Has Maine Set a Precedent on Anti-War Protests?
A unanimous verdict that freed six protesters of trespassing charges may show respect for dissent.
In late April, six peace activists stood victorious in front of Maine’s Penobscot County Superior Court.
A jury had acquitted them on criminal trespass charges for failing to obey a police request that they end their sit-in protest at the closing of U.S. Sen. Susan Collins’ office in the Margaret Chase Smith Federal Building.
It should be noted that six other protestors also had been arrested, but pleaded no contest, paid fines and were released.
These men, dubbed the “Bangor Six,” believed that the Constitution was being violated by the Bush administration’s involvement in Iraq and sought redress of their grievances as provided by the First Amendment.
According to several e-mails in response to a related article that appeared in the Bangor Daily News, actual trial witnesses stated that all of the defendants took the stand and expressed their opinions regarding their actions and the Iraq war in a calm, deliberate manner.
They were protesting President Bush’s proposal to increase U.S. combat troops in Iraq to support a military effort known as the “surge.”
Universally, they asserted that they had made numerous attempts to communicate directly with Sen. Collins, to no avail. Their consensus was that the Constitution prevailed over local ordinances.
The jury was instructed to set aside their feelings about the war, and was also allowed to consider whether or not the defendants believed they had “license and privilege” to consciously choose to break Maine law because they thought international law had been violated.
Unanimously, the jury decided in the protesters’ favor.
Surprisingly, this precedent-setting case remains below the national radar, even though it’s not the first time that Maine anti-war activists have stepped up to the plate.
According to Pax Christi Maine, a Catholic peace movement affiliate, “There have (to date) been 25 peace activists arrested at Sen. Collins’ Bangor office and 36 arrested at Sen. Olympia Snowe’s office since the beginning of the (Iraq) war.”
Local opposition to the “Bangor Six” and other war protesters remains alive and kicking in Maine, despite controversial statements made by Penobscot County District Attorney Christopher Almy, who expressed to the Bangor Daily News his belief that this verdict was an indicator of Mainers’ disgust toward the Iraq “debacle.”
Almy and others have since suggested that these types of cases might be handled differently in the future, perhaps within the federal court system.
Along with widespread praise, these men have had to withstand rigorous public scrutiny. They have been challenged as being draft dodgers with too much free time, typical liberal elites and so on.
Interestingly, at least two of the six are war veterans, including Dud Hendrick, a Naval Academy graduate and former Air Force officer who volunteered for two tours in Vietnam and who now teaches peace studies at the University of Maine at Orono, and Doug Rawlings, a veteran of combat in Vietnam and an active member of Veterans for Peace.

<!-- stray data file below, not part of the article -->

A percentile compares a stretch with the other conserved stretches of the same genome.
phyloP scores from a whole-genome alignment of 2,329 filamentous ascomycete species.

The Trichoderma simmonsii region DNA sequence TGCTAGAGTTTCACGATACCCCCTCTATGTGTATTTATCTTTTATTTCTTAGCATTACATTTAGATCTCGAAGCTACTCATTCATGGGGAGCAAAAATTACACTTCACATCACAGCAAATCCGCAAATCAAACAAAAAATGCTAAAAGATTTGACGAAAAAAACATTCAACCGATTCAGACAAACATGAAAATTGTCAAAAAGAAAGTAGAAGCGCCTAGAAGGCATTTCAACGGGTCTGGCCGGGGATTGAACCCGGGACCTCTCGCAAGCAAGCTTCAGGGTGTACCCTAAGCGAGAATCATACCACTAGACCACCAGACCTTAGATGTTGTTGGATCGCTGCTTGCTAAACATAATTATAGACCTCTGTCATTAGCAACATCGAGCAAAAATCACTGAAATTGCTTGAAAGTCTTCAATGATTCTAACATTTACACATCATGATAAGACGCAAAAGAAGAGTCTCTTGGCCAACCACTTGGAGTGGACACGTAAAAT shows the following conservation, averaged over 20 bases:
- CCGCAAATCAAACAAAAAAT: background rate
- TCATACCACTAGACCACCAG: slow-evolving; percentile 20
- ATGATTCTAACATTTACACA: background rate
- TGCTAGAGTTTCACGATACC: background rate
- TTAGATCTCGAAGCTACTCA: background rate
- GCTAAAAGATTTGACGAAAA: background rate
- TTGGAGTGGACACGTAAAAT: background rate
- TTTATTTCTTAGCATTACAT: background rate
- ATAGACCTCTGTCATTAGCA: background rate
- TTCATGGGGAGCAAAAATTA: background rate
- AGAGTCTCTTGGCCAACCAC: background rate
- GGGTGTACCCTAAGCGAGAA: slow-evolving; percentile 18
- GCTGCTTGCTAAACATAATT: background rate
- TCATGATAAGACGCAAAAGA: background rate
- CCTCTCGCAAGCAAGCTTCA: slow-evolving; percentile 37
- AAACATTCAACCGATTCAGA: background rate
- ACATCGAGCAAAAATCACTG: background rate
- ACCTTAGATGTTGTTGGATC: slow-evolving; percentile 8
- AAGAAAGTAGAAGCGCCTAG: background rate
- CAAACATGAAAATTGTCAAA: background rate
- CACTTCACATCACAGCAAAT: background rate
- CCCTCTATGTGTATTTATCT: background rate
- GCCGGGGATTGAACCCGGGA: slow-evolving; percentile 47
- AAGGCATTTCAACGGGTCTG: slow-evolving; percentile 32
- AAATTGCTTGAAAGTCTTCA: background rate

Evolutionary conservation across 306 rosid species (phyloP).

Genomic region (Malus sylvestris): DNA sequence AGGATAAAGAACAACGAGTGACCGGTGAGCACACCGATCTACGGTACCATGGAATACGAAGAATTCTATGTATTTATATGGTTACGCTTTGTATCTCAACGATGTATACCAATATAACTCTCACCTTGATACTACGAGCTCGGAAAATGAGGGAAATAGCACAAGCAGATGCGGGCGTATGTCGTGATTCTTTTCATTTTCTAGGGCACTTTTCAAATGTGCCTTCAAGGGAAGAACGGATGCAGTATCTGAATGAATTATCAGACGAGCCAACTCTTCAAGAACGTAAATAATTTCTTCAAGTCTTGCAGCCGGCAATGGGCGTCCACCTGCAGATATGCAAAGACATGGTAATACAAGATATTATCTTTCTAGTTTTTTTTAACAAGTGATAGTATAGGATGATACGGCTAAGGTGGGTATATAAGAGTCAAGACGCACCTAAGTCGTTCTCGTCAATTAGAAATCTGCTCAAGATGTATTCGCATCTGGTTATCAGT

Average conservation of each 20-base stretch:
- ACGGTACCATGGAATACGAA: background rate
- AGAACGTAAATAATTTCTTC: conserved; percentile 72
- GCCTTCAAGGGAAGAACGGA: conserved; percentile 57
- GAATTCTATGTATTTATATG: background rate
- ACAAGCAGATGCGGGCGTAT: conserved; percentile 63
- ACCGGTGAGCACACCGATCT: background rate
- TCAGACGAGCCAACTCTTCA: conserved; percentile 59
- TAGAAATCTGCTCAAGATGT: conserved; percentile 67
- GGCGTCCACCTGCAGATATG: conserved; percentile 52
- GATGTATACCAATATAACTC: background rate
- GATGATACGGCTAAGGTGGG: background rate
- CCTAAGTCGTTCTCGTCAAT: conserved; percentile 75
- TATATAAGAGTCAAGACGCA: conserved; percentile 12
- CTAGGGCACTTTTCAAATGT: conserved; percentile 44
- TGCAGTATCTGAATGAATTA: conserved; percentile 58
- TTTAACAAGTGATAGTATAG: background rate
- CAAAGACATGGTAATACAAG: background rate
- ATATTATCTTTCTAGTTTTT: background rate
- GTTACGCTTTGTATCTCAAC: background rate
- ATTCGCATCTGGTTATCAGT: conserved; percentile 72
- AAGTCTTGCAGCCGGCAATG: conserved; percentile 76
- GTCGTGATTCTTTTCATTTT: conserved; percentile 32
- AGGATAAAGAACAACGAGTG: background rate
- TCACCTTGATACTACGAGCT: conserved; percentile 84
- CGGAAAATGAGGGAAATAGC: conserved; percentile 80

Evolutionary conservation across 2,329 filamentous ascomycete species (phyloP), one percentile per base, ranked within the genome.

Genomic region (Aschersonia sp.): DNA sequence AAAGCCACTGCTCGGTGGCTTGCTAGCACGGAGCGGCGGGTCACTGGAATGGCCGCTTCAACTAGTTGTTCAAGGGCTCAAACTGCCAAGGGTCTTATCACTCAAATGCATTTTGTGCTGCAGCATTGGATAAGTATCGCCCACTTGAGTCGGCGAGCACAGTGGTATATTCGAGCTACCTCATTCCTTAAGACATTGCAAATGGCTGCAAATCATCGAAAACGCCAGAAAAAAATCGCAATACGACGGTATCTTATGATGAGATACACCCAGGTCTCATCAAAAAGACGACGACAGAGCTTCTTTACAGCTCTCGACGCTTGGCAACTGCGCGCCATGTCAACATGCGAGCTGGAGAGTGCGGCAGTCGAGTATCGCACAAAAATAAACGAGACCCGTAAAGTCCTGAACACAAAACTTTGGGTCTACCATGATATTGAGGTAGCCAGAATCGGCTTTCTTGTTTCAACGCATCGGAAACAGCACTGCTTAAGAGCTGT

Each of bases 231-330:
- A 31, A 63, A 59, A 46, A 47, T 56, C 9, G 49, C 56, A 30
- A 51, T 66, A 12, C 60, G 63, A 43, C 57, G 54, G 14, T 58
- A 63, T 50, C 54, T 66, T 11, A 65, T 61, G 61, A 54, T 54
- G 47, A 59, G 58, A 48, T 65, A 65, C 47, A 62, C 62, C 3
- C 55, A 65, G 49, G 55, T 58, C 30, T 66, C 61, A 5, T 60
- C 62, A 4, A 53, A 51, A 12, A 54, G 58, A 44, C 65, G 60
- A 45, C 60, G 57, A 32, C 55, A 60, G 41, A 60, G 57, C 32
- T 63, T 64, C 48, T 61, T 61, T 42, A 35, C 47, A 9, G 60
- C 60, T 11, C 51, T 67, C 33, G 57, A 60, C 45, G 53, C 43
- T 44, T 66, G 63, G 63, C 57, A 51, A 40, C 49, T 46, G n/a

Other arrested advocates include a college professor, retired school-teacher, a college administrator, a farmer, a carpenter and a nationally known artist.
A prevailing complaint is that, in the eyes of some, these people simply broke the law and should be punished. In their opinion, doing something illegal to make a point doesn’t hold water. Trespassing on government property is illegal. Period.
Opponents to this view might suggest that government buildings belong to all Americans, and, as taxpaying citizens we have the right to express our convictions on these properties.
My mind takes me to those 12 selected citizens who arrived at this unanimous verdict. There is no way on Earth to pick 12 people who agree about anything. Consensus is the order of the day in the courtroom.
The reality is that in general, human beings don’t like the idea of being arrested for voicing their opinions. Nor do they appreciate being cordoned off to a “protest area” far removed from the officials who should hear their grievances.
Could this trial have been avoided? I think so. All these peaceful citizens were trying to do was express their concerns to elected representatives.
They were denied an opportunity to speak with them and then treated as criminals.
Elected officials, in any office, are accountable to the people who put them there. And, the actions of peaceful objectors do not make them any less American or patriotic.
Public servants from all states must be more responsive to their constituents. They should not ignore the voices of any one of us, especially if they disagree with our views.
Leigh Donaldson is a Portland writer whose book about the antebellum African-American press in the Northeast is due for publication in 2009. He can be contacted at:firstname.lastname@example.org